Chapter I The Cross Eli, Eli, lama sabachthani?" cried the dying man. "My God, my God, why hast thou forsaken me?" (Matt. 27:46). This forlorn reproach was delivered from a hillside on the periphery of the Roman Empire, in a strange tongue unknown to the vast majority of its subjects, by a condemned man of profound obscurity who had an alien belief in a single God. A darkening sky; a claim that the veil in the Temple of Solomon, far down the slope from the execution ground, was "rent in twain" at the moment of death; a strange earthquake, mentioned only in Matthew's gospel, that split open rocks and opened tombs but did no damage to buildings--the Father's response to the crucifixion of the Son was modest even in the Gospels that proclaimed it. Human reaction was as muted. The Roman governor who had authorized the execution--with such extreme reluctance that some Christians later honored his memory with a feast day--marveled only that Jesus had died so swiftly, in little more than three hours. To the soldiers who carried it out, the crucifixion was mere routine, a standard punishment for slaves and non-Romans, that ended in the traditional perk of sharing out the victim's clothes. The priests who had demanded the death noted with sarcastic satisfaction: "he saved others, himself he cannot save" (Matt. 27:42). No disciple or relative was bold enough to claim the body for burial. He had been almost recklessly brave at his trial; they had expected miracles at his death, and none had occurred. They hid their ebbing belief behind barred doors in the steep streets of Jerusalem. The painters and sculptors who were to fill the world with his image worked from imagination alone. No physical description of Jesus was left by any who knew him; no hint existed of the color of the eyes, the timbre of the voice, the carriage of the head. His age, and the year of his birth and death, is not accurately recorded. The abbot Dionysius Exiguus, who created our system of dating years from the conception of Christ, as anno Domini, the year of the Lord, made his calculations five hundred years later. The abbot estimated that Jesus was born in the year 753 a.u.c. of the Roman system of dating ab urbe condita, "from the founding of the city" of Rome. He set this as a.d. 1, with previous years in receding order as "before Christ," b.c. or a.c. for ante Christum in Latin. But Matthew's gospel says that Jesus was "born in Bethlehem . . . in the days of Herod the King." Herod is known to have died in 4 b.c., and most modern scholars date Jesus' birth to 6 or 5 b.c.* The dates of his brief ministry--John's gospel supports a ministry of two or three years, the others of a single year--and his final journey to Jerusalem are also uncertain. The crucifixion may have been as early as a.d. 27, instead of the traditional date of a.d. 33; it is certain only that he died on a Friday in the Jewish lunar month of Nisan, which straddles March and April. A single incident is known of his childhood; as a twelve-year-old, he went missing on a visit from his native town of Nazareth to Jerusalem until his parents found him in the temple, "sitting in the midst of the doctors both hearing them and asking questions" (Luke 2:46). He may--or may not--have worked as a carpenter in his youth. His public ministry probably lasted little more than two years at most and seemed fragile and incomplete. His teaching was informal, often in the open air; his message was literally hearsay, for no contemporary notes were written down. It demanded an absolute morality and selflessness never expressed before; it lacked the familiar comfort of an established rite, and he had taught only a single prayer, the brief formula beginning "Our Father, which art in heaven . .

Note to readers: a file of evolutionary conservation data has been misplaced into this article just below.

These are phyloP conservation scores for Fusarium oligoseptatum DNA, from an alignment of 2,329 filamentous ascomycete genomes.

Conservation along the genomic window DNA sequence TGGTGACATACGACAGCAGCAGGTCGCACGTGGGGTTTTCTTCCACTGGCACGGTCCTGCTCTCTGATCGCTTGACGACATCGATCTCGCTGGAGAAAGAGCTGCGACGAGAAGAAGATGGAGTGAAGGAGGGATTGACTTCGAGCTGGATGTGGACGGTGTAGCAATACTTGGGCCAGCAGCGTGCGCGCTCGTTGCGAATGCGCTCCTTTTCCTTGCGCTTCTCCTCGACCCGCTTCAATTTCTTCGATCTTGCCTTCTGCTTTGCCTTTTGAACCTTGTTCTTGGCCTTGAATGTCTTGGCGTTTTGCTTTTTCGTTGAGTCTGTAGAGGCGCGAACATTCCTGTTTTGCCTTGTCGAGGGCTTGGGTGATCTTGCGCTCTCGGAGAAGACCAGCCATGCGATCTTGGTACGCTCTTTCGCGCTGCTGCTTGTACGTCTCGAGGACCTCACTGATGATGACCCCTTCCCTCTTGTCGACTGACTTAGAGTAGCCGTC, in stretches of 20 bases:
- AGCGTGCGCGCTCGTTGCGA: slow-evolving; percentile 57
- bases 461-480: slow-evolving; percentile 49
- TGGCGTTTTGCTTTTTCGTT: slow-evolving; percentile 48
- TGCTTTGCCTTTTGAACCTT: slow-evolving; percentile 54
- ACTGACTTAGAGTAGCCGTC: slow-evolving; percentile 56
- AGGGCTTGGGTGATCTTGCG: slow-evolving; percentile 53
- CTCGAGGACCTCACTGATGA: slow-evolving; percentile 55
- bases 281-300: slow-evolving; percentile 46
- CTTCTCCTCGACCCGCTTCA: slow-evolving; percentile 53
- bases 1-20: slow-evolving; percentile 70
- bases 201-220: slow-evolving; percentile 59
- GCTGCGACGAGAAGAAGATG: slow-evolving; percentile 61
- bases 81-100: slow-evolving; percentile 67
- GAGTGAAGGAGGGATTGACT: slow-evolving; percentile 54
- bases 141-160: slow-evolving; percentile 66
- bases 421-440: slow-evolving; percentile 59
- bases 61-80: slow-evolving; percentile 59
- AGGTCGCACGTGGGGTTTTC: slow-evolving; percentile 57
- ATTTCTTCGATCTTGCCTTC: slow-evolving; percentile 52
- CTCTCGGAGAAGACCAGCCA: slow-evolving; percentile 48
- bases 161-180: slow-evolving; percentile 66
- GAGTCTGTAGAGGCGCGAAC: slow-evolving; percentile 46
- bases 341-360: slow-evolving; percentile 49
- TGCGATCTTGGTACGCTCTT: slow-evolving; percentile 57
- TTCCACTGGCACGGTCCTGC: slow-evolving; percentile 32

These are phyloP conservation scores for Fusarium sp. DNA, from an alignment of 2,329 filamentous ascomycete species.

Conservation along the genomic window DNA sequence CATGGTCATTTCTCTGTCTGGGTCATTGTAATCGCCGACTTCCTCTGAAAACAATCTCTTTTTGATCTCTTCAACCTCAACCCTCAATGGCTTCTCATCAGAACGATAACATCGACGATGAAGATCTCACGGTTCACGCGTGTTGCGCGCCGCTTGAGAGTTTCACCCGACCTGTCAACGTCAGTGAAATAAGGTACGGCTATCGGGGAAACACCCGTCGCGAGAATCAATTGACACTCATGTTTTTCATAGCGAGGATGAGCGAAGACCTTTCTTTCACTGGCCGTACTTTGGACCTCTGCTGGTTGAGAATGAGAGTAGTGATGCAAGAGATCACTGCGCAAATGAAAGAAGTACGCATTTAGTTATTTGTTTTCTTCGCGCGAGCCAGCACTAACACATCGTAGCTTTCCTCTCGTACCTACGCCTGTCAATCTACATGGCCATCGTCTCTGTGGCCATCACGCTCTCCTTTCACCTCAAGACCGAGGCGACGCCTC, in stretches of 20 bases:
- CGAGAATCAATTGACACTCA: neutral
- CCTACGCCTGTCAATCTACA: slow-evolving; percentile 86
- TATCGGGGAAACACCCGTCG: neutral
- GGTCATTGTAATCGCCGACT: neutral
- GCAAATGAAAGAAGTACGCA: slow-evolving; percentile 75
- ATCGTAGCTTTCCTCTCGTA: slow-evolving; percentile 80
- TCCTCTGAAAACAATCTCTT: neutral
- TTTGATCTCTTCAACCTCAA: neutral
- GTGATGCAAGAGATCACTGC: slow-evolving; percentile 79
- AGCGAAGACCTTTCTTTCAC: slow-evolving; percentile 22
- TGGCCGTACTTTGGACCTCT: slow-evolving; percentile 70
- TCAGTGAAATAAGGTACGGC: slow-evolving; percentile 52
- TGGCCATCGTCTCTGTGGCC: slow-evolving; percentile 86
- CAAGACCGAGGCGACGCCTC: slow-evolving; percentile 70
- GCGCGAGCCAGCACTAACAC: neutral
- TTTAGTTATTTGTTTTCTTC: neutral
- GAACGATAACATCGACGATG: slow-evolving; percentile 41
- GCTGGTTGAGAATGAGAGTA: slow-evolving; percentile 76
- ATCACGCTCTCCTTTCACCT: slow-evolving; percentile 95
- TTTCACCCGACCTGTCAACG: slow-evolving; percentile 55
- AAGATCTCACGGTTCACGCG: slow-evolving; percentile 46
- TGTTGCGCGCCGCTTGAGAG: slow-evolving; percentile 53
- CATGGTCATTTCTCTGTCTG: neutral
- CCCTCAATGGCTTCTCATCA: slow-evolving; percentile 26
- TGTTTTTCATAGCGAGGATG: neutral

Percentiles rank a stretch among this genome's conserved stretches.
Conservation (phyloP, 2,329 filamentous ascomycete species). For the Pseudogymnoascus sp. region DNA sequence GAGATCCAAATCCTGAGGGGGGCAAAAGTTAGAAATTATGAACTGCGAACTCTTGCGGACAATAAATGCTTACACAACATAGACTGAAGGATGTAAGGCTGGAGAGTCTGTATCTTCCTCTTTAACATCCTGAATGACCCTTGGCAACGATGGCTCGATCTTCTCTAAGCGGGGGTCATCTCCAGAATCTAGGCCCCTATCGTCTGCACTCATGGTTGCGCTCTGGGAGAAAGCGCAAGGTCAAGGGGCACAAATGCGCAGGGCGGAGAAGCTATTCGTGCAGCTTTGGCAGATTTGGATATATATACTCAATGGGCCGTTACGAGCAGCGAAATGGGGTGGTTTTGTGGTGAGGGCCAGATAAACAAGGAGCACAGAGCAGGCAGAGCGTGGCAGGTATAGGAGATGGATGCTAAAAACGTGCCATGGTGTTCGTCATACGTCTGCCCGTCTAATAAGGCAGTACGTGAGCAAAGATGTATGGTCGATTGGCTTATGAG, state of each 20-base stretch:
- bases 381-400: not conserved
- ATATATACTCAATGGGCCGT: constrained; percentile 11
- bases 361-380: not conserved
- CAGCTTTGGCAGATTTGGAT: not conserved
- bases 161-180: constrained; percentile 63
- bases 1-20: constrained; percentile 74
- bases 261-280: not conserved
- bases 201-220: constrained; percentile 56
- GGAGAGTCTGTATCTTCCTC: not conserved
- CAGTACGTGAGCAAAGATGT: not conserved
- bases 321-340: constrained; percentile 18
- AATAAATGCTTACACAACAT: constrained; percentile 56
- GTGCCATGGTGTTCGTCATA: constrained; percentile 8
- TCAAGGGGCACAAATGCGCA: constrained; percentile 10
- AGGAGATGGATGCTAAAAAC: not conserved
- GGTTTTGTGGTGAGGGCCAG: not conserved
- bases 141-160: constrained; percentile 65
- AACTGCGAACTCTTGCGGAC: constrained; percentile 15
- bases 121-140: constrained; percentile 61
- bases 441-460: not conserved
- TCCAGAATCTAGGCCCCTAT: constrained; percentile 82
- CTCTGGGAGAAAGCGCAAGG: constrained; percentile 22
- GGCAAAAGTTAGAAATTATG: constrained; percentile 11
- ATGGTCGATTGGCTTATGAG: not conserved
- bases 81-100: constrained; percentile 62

- Publisher